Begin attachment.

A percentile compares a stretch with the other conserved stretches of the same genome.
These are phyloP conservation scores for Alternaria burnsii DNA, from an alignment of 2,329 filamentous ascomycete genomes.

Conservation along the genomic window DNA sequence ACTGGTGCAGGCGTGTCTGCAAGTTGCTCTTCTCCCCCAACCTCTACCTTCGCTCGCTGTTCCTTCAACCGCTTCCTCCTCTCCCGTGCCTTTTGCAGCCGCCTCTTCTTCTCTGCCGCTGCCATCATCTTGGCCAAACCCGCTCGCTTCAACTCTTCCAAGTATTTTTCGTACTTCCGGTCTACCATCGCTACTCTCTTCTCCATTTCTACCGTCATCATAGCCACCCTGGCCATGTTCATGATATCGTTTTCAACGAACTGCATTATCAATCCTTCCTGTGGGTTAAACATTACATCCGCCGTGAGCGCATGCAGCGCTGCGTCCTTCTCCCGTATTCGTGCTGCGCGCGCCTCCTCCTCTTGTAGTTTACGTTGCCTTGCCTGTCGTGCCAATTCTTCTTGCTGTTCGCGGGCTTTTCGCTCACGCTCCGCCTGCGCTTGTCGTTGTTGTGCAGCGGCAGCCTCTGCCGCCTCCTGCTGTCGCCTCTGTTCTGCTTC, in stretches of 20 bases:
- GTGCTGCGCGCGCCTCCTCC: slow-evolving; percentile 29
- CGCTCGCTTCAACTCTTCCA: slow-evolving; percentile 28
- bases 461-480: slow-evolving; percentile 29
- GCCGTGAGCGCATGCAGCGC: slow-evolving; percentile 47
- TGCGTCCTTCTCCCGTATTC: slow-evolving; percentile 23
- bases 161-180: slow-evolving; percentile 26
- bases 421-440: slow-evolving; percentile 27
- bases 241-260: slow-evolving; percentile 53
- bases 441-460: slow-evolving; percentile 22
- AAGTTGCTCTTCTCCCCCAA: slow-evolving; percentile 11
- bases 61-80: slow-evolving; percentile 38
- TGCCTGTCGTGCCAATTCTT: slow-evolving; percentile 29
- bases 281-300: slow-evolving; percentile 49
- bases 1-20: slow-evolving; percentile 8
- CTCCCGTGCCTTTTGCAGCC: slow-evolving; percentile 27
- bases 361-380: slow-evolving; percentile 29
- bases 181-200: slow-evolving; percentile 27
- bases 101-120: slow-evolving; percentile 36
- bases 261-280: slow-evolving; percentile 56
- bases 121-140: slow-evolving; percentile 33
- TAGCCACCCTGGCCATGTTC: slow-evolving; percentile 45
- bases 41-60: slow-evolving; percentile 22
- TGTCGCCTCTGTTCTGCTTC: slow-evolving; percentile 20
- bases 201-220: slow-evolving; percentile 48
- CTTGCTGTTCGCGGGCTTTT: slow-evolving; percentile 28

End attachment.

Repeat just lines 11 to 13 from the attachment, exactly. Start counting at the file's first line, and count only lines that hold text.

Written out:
- bases 241-260: slow-evolving; percentile 53
- bases 441-460: slow-evolving; percentile 22
- AAGTTGCTCTTCTCCCCCAA: slow-evolving; percentile 11